Euros are worth less than US dollars for the first time in almost two decades

Euro and dollar bills showing arrows for each up and down

One euro is now worth $0.99 (Picture: Getty)

The euro has slipped below the dollar for the first time in 20 years, the first time since it has become a well-established currency.

It reached parity with the USD yesterday amid fears of a difficult winter for the euro zone as Russia may cut gas supplies to the continent amid war against Ukraine.

It slipped even further today as many view the dollar as a safer bet in times of uncertainty.

The stronger dollar has also been attributed to Federal Reserve (US Federal Reserve) policy of raising interest rates sharply.

One euro is now worth $0.99 after losing more than 10% since early 2022.

This is the lowest level since December 2002, just three years after the introduction of the euro.

It has generally held above the dollar since 1999, except for dips in the early years, when it fell to a record low of $0.82 in October 2000.

Graph showing one euro is now worth $1.01

It’s a good time for Americans to vacation in Europe (Image: Google)

Americans aiming for a trip to Paris or Barcelona may appreciate that their exchanged currency goes farther, but it could also come at a disadvantage for the US.

US companies could find it more difficult to sell goods abroad as they are proportionally more expensive, while European companies could benefit from exporting goods to the US.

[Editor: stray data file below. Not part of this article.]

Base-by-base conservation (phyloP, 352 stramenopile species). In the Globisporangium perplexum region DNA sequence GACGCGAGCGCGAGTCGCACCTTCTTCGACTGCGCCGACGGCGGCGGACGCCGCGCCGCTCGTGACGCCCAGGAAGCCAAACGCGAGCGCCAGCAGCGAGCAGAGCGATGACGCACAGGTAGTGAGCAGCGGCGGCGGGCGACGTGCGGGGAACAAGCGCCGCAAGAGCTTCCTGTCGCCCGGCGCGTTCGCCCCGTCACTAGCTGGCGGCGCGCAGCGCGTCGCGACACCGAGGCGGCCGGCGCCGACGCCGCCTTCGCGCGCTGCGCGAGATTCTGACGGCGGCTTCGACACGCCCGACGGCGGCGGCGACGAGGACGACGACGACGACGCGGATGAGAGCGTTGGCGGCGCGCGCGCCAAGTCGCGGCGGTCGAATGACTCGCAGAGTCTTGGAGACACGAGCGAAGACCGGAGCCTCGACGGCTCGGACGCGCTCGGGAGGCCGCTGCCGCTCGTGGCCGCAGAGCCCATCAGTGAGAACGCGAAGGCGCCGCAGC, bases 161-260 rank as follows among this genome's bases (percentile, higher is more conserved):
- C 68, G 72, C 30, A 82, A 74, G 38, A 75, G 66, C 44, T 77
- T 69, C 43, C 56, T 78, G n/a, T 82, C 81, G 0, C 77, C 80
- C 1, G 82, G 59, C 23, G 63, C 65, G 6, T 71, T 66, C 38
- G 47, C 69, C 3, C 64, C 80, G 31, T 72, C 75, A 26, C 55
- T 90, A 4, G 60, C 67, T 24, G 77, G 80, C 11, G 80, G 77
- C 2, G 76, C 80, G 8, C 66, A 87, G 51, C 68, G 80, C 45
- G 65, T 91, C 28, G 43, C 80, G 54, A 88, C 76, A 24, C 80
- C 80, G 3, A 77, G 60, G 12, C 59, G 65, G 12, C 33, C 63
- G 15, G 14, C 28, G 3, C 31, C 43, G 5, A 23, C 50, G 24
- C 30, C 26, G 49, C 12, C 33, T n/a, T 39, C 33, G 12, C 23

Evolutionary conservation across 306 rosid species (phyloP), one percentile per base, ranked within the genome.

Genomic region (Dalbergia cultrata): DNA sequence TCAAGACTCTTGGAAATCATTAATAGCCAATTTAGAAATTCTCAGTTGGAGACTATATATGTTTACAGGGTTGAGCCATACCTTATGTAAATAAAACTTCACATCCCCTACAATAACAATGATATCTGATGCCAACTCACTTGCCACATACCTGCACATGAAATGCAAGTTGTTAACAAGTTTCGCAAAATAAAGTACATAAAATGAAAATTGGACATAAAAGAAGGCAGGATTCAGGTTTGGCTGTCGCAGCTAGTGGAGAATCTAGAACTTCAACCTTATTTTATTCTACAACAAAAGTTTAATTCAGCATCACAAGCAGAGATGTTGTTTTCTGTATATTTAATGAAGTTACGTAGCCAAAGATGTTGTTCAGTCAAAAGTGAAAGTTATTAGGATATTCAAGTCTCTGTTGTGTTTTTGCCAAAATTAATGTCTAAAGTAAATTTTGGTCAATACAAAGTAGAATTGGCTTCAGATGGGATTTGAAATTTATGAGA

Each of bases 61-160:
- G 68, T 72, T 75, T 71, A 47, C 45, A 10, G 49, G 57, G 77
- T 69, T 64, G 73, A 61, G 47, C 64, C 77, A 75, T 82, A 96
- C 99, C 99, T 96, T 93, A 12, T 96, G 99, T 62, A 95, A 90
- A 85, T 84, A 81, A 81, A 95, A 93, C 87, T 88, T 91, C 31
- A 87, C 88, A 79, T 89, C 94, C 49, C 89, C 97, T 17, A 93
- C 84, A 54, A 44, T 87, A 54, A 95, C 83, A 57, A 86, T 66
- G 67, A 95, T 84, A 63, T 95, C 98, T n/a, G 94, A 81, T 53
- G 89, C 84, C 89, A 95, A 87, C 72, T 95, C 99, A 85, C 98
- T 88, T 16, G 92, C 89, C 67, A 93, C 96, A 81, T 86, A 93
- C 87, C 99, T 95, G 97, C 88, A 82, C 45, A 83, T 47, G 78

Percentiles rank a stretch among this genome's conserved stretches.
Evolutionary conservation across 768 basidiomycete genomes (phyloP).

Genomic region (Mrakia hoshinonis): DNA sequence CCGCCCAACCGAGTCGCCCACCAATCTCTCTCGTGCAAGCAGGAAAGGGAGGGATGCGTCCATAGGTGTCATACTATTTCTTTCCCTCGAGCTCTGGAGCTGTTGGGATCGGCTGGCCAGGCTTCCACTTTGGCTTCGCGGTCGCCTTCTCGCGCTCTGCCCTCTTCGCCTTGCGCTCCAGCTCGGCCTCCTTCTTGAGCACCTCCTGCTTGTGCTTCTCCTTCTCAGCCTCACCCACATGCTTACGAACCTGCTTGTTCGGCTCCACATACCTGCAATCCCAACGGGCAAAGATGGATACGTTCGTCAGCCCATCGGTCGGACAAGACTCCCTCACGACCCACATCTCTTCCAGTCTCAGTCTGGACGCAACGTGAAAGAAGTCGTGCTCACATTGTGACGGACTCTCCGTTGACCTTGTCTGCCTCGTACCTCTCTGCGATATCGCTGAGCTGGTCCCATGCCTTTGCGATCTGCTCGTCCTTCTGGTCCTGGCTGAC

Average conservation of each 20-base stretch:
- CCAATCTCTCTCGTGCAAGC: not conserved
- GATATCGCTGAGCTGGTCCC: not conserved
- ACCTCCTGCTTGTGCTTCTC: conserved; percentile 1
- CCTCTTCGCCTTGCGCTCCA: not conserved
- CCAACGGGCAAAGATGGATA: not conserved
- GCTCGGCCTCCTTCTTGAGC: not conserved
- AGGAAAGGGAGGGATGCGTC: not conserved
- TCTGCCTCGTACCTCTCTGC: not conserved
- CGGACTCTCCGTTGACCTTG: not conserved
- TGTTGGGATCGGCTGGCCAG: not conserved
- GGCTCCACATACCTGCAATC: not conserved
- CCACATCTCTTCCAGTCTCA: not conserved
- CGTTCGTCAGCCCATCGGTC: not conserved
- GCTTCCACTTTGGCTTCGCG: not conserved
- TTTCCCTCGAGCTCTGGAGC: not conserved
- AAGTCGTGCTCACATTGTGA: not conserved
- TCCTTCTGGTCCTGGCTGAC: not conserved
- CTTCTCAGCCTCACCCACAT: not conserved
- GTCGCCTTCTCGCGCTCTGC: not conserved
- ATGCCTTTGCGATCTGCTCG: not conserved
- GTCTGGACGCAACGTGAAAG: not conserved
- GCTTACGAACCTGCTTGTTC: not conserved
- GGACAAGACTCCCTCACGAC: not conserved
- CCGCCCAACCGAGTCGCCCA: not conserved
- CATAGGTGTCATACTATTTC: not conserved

However, some consumers will appreciate being able to buy imported goods cheaper.

For Europeans, the weakened euro could exacerbate their difficulties in sourcing fuel, as imported oil is priced in dollars.

Meanwhile, US inflation hit a new 40-year high of 9.1%, buoyed by rising fuel costs, more expensive groceries and rent, and more expensive cars and hotel rooms.

Annual inflation is also high across the 19 euro-zone countries, reaching 8.6% in June, up from 8.1% in May.

Inflation is now at its highest level since records began for the euro in 1997.

Last month, Russia cut the flow of the Nord Stream 1 pipeline, which carries Russian gas to Germany, to 40%.

Economics Minister Robert Habeck said: “Based on the pattern we’ve seen, it wouldn’t be very surprising now if a small technical detail is found and then they could say, now we can’t turn it on”. ‘

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Justin Scacco

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